THE CATHOLIC HIERARCHY – PROPPING-UP THE ORANGE STATE……..
At a press briefing on May 3rd, 1983, Bishop Cathal Daly declared that a vote for Sinn Fein was ‘a wasted vote’ , and that people should think seriously before risking being seen as ‘supporting violence’ . As polling day approached , the rising crescendo of calls from Bishop Daly and other members of the Catholic hierarchy became increasingly explicit in their support for the SDLP. Against the background of this intervention into the arena of nationalist party politics , Patricia Collins sketches the role played by the leadership of the Catholic Church over the past fourteen years against nationalist resistance .
From ‘IRIS’ magazine , July 1983.
There were more arrests and house raids by the British Army and the RUC in nationalist areas in the three months that followed the end of the hunger-strike in October 1981 than there had been throughout the rest of that year . There was also a flurry of condemnations of the IRA by a variety of clergymen : on November 13th , 1981 , Fr Denis Faul called on people to inform – ” Everybody has a duty to tell the authorities if they know anything about the commission of murder…” (‘1169…’ Comment : sounds familar – a member of the ‘establishment’ encouraging people to inform on republicans to the British…)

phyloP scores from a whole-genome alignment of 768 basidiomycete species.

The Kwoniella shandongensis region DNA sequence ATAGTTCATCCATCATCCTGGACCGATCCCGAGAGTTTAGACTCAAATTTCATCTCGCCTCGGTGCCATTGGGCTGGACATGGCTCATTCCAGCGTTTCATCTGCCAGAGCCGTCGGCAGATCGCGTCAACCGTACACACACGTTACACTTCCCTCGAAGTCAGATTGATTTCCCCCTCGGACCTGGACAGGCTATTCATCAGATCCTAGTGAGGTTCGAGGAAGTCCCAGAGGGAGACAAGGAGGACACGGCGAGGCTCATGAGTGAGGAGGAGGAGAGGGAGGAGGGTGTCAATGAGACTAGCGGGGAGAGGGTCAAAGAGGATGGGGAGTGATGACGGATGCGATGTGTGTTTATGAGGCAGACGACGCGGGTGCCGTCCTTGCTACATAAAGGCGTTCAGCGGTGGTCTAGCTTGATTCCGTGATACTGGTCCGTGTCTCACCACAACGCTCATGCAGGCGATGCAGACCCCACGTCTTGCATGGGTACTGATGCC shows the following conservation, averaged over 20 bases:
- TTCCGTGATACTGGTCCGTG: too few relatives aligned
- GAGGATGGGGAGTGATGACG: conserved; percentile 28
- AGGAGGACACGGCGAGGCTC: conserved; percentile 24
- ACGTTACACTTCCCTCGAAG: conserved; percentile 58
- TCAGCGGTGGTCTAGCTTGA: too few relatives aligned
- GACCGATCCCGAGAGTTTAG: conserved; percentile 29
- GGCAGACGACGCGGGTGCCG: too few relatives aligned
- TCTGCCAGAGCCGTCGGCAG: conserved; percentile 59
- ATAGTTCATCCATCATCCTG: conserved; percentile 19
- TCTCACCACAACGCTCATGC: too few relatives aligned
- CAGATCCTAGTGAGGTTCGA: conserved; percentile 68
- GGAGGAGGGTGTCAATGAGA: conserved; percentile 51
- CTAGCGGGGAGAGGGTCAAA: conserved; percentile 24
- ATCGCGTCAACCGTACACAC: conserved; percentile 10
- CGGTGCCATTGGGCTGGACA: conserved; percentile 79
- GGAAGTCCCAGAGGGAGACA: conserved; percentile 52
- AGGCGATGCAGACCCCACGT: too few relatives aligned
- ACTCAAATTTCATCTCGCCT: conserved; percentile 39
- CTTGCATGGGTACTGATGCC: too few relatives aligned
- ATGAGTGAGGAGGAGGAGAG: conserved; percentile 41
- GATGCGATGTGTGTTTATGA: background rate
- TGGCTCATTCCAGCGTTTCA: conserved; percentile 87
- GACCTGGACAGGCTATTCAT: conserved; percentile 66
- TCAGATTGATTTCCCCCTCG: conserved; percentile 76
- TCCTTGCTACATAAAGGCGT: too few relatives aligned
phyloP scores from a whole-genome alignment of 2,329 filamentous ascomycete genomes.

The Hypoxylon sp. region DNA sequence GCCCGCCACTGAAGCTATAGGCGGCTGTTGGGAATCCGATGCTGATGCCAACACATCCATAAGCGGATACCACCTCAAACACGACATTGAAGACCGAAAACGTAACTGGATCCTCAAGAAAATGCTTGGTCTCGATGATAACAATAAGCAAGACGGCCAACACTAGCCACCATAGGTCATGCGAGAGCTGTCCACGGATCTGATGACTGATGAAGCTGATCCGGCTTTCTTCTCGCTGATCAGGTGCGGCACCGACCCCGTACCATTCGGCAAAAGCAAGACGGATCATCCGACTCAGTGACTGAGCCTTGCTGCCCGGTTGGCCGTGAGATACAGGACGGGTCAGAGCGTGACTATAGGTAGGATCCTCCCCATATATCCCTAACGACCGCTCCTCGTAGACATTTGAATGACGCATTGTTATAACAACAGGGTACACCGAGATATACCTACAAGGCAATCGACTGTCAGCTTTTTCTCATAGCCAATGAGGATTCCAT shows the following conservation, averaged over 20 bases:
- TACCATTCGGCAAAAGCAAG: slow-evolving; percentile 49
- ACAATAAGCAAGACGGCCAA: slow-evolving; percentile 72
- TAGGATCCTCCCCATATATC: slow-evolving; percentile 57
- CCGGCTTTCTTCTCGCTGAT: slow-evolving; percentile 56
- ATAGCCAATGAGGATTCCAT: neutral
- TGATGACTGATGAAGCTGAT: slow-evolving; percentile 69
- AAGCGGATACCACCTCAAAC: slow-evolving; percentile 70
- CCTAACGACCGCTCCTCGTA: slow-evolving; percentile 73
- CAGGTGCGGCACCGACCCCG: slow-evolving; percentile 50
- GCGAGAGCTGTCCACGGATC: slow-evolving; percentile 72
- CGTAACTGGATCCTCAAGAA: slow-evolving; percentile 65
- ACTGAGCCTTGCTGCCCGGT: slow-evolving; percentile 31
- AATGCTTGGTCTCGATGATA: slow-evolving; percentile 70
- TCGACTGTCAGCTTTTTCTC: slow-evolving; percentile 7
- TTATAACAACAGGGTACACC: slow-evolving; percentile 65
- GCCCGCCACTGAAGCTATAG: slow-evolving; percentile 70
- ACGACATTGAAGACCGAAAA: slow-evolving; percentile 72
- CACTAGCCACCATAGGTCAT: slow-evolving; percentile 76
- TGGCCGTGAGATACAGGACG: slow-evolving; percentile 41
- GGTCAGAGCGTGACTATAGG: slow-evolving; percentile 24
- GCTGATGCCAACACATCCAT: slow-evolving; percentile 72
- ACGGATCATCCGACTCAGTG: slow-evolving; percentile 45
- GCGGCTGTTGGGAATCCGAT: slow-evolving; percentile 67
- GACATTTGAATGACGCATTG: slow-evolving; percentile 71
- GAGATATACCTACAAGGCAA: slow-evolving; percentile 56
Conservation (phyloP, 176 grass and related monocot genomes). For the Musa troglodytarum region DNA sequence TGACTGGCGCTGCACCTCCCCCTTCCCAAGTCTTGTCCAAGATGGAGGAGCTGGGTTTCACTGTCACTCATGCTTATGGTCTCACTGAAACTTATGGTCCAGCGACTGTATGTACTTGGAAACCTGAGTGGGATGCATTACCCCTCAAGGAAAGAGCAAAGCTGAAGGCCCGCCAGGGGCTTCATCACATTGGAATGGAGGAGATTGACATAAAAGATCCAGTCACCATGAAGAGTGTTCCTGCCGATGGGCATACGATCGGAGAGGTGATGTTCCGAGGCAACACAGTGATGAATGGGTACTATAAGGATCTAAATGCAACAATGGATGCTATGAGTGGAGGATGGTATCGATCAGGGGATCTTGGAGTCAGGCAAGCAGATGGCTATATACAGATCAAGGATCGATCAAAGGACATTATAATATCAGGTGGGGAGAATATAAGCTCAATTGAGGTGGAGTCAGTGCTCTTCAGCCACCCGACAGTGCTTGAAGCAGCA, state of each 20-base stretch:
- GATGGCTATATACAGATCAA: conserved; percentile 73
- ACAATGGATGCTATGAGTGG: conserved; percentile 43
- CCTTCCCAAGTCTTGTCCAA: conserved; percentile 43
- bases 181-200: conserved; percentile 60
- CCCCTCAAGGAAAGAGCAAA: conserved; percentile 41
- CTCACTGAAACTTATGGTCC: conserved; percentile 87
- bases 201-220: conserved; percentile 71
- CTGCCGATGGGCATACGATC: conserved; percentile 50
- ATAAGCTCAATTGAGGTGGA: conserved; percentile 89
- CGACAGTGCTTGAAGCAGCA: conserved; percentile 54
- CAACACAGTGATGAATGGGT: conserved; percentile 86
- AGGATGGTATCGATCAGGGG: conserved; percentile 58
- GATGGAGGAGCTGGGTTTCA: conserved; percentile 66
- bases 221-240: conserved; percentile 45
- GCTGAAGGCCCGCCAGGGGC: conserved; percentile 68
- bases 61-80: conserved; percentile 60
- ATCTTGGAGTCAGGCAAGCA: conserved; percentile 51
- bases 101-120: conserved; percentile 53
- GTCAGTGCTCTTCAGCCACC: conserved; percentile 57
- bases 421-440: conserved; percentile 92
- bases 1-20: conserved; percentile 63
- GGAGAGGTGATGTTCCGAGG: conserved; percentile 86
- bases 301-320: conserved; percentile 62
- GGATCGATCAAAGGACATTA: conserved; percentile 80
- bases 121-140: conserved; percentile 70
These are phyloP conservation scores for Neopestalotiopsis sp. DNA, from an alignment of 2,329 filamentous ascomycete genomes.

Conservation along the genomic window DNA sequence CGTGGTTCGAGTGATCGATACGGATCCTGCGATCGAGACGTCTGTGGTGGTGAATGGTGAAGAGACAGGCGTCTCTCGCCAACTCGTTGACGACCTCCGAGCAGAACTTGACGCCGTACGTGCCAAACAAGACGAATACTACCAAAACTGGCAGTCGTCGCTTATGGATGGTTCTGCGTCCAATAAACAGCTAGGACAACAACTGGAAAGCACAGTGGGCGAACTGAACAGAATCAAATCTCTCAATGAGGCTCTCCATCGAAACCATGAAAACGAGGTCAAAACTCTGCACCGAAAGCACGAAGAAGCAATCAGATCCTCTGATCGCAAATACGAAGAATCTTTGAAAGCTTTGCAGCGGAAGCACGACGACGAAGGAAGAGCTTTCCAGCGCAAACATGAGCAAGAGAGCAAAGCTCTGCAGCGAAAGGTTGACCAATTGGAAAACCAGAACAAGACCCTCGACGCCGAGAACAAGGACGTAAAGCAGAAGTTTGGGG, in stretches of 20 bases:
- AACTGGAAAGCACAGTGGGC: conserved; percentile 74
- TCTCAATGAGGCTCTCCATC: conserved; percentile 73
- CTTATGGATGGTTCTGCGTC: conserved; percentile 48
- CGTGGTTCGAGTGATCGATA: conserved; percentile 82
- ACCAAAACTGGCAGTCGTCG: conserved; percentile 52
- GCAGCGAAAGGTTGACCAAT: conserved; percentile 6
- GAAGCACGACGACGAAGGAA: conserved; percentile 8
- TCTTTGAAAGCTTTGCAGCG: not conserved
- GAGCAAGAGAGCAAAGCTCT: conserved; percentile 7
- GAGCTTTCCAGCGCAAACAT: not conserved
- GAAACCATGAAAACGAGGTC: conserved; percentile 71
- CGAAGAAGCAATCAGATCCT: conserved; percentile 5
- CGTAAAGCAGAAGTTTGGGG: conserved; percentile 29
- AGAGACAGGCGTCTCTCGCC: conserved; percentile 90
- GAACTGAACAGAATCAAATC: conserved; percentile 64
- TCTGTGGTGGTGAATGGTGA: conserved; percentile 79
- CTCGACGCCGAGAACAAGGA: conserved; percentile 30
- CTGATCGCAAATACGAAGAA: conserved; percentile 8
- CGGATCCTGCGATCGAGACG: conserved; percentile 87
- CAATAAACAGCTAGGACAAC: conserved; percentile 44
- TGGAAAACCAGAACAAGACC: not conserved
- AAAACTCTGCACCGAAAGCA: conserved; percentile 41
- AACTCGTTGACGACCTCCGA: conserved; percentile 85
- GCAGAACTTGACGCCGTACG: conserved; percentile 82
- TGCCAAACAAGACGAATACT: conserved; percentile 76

Another attempt by Fr Faul to undermine nationalist resistance consisted of issuing statements calling on people to pass on information to ‘responsible’ people such as priests and teachers – immediately , dozens of teachers got together to publish an advertisement in the press that they would have no part in this scheme . This frontal assault on Irish republicanism has to be seen in the context of the low ebb of morale in the nationalist community at the end of the hunger-strike , which lasted well into the summer of 1982 . The RUC’s use of paid informers, increased repression , and continuous condemnations of the armed struggle , against a backdrop of economic deprivation created a feeling of deep despondency .